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Casing the joint

Clark Pearce and Robert Mussey1
While they were visiting the Collections and Conservation Center, Robert Mussey and Clark Pearce analyzed a sideboard made around 1815 that we believed was English. After looking closely at the construction details they firmly re-attributed the piece to the Boston cabinetmaker Thomas Seymour and English-trained carver Thomas Wightman.
Clark Pearce and Robert Mussey2
Pearce and Mussey examine how the object was constructed.

Independent furniture scholars Robert Mussey and Clark Pearce recently spent two days at Historic New England’s Collections and Conservation Center poring over examples of furniture made in Boston between 1815 and 1830. The two are working to identify and codify the work of the cabinetmaking shops Vose & Coates (also Vose Son & Coates, or Vose & Son) and Emmons & Archibald. Having already thoroughly analyzed and documented a bed at the Codman Estate that was almost certainly purchased by Charles Russell Codman from Vose, they were particularly interested in a sideboard that belonged to the Norton family that is nearly identical to a labeled example by Emmons and Archibald.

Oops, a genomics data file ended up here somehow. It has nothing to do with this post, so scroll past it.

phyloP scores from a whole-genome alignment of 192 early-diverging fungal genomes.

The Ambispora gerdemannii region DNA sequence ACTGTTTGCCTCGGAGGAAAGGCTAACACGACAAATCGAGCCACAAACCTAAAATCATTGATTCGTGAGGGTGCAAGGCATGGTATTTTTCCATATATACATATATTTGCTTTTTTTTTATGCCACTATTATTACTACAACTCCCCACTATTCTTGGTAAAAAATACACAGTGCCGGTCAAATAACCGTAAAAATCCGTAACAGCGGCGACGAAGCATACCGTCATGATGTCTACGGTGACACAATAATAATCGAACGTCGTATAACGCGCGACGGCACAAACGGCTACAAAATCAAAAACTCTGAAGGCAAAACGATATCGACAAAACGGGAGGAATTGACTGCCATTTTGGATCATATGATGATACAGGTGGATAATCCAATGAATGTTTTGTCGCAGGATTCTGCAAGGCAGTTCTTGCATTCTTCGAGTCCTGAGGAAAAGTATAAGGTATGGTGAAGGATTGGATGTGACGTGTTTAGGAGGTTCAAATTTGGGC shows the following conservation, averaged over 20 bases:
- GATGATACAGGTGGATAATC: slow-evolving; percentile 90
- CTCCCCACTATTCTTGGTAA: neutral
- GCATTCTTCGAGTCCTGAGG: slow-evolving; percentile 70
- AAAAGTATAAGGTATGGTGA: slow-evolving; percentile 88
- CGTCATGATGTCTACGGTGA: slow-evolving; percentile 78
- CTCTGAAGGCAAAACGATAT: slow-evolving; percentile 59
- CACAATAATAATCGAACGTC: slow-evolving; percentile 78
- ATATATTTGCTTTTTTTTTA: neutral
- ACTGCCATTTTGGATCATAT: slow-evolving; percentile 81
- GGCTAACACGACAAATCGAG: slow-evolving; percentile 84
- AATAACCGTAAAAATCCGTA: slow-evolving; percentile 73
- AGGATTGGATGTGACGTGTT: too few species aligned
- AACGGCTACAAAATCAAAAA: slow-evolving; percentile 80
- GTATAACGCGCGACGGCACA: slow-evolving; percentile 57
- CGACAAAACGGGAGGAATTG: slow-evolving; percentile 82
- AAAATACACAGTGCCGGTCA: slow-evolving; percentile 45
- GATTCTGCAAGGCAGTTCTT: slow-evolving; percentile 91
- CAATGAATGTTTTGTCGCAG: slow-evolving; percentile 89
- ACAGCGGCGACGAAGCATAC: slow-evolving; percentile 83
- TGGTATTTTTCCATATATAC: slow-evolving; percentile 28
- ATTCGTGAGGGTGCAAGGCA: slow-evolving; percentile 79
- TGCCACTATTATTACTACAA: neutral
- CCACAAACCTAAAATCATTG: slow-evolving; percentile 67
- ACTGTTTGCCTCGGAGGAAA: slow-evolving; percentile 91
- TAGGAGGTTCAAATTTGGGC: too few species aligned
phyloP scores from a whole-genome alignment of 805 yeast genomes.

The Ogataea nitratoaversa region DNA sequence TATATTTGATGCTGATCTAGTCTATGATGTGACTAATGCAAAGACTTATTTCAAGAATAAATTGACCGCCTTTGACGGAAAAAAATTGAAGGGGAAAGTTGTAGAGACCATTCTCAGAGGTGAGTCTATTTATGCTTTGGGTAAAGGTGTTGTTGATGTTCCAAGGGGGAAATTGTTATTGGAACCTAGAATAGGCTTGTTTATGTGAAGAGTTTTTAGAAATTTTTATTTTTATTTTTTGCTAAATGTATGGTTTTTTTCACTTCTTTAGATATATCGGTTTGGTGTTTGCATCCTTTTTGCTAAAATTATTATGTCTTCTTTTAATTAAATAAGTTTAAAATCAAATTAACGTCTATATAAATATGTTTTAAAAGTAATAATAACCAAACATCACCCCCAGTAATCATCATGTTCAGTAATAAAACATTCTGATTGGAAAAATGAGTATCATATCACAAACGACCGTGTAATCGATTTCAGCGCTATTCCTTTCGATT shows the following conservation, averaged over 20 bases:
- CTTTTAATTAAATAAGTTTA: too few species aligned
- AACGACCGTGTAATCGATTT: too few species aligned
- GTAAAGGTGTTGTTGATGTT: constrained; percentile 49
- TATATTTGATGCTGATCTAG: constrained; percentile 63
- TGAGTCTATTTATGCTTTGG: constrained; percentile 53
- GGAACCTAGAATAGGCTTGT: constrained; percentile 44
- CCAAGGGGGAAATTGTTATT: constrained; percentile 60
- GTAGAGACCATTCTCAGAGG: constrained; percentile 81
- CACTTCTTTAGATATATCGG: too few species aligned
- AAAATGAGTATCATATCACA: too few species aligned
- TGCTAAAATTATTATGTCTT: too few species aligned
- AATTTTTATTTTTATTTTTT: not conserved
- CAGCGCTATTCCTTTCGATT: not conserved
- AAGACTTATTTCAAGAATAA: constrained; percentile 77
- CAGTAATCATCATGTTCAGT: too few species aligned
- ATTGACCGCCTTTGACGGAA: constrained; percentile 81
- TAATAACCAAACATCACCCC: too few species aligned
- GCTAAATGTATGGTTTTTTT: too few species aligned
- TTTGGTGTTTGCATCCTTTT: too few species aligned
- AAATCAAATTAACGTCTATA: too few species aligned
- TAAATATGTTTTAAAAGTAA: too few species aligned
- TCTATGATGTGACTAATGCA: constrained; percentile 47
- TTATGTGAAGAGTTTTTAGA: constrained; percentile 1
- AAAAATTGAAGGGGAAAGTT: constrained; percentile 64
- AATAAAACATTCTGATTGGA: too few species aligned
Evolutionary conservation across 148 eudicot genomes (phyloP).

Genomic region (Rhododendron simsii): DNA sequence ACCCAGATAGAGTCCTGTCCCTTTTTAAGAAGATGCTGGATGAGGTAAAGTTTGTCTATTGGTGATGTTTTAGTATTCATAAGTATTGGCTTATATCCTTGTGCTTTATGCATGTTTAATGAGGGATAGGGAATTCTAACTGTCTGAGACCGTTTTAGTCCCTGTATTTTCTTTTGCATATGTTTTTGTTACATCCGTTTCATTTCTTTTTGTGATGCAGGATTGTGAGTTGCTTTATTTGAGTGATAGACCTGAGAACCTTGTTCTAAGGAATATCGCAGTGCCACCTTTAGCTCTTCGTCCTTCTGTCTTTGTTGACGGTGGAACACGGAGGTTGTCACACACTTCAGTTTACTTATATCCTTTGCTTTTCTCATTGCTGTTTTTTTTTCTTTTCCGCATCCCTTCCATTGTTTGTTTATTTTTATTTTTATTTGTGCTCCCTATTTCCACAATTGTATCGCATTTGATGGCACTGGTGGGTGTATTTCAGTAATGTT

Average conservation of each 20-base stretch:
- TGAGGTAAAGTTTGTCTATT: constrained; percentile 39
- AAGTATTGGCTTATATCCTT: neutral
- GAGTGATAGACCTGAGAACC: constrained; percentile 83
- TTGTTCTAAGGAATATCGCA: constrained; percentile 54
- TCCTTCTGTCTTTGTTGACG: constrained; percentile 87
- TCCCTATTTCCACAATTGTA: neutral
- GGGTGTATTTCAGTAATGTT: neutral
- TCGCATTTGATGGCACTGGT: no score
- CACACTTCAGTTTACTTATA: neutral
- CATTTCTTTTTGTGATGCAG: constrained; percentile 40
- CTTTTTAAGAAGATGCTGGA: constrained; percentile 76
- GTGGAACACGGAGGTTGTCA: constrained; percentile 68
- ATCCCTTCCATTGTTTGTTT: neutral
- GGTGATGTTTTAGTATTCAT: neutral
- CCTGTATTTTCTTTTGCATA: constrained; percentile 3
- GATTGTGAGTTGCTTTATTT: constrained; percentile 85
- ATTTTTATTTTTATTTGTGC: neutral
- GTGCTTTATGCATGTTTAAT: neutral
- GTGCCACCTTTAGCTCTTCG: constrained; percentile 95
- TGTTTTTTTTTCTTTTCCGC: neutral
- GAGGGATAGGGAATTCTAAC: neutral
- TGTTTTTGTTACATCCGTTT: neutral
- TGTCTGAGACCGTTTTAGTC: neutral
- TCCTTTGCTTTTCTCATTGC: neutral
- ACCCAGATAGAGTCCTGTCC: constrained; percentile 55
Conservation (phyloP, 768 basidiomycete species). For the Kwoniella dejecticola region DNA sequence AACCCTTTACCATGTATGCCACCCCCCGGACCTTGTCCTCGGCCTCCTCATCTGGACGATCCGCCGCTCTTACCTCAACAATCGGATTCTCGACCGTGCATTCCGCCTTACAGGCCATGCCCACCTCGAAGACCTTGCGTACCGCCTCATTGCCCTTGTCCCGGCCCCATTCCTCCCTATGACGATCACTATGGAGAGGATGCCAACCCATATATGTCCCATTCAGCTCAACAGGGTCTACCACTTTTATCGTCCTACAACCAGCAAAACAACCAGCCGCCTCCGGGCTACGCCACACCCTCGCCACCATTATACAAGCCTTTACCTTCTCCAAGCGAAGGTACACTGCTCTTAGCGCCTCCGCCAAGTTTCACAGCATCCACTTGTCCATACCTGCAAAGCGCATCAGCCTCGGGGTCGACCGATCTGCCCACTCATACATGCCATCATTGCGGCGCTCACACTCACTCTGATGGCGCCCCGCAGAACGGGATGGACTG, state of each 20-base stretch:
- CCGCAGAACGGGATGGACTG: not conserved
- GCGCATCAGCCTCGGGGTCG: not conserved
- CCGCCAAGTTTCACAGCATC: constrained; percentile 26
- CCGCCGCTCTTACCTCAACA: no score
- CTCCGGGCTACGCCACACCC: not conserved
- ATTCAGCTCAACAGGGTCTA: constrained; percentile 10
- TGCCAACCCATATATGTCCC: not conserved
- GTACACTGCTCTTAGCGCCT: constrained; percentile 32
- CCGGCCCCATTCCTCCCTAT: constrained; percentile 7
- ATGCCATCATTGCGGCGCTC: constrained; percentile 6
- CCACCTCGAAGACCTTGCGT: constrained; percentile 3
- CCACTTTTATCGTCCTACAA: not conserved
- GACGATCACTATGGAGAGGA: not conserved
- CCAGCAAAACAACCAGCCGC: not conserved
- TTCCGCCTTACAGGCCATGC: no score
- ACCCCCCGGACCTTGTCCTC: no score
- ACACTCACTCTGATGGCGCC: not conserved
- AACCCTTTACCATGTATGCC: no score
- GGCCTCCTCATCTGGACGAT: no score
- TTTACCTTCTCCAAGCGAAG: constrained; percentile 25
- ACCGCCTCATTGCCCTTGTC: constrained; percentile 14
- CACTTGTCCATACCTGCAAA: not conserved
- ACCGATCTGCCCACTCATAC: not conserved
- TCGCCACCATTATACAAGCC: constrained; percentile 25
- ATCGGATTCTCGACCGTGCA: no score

Both scholars were extremely pleased with what they found. According to Pearce, “the sideboard pushed us into a place where we now understand the difference between Vose and Emmons & Archibald case pieces. We understood the differences between pier tables and card tables, but we hadn’t yet gotten a handle on case pieces. The Norton sideboard clarified our understanding of the differences between the workmanship of the two shops.”

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Casing the joint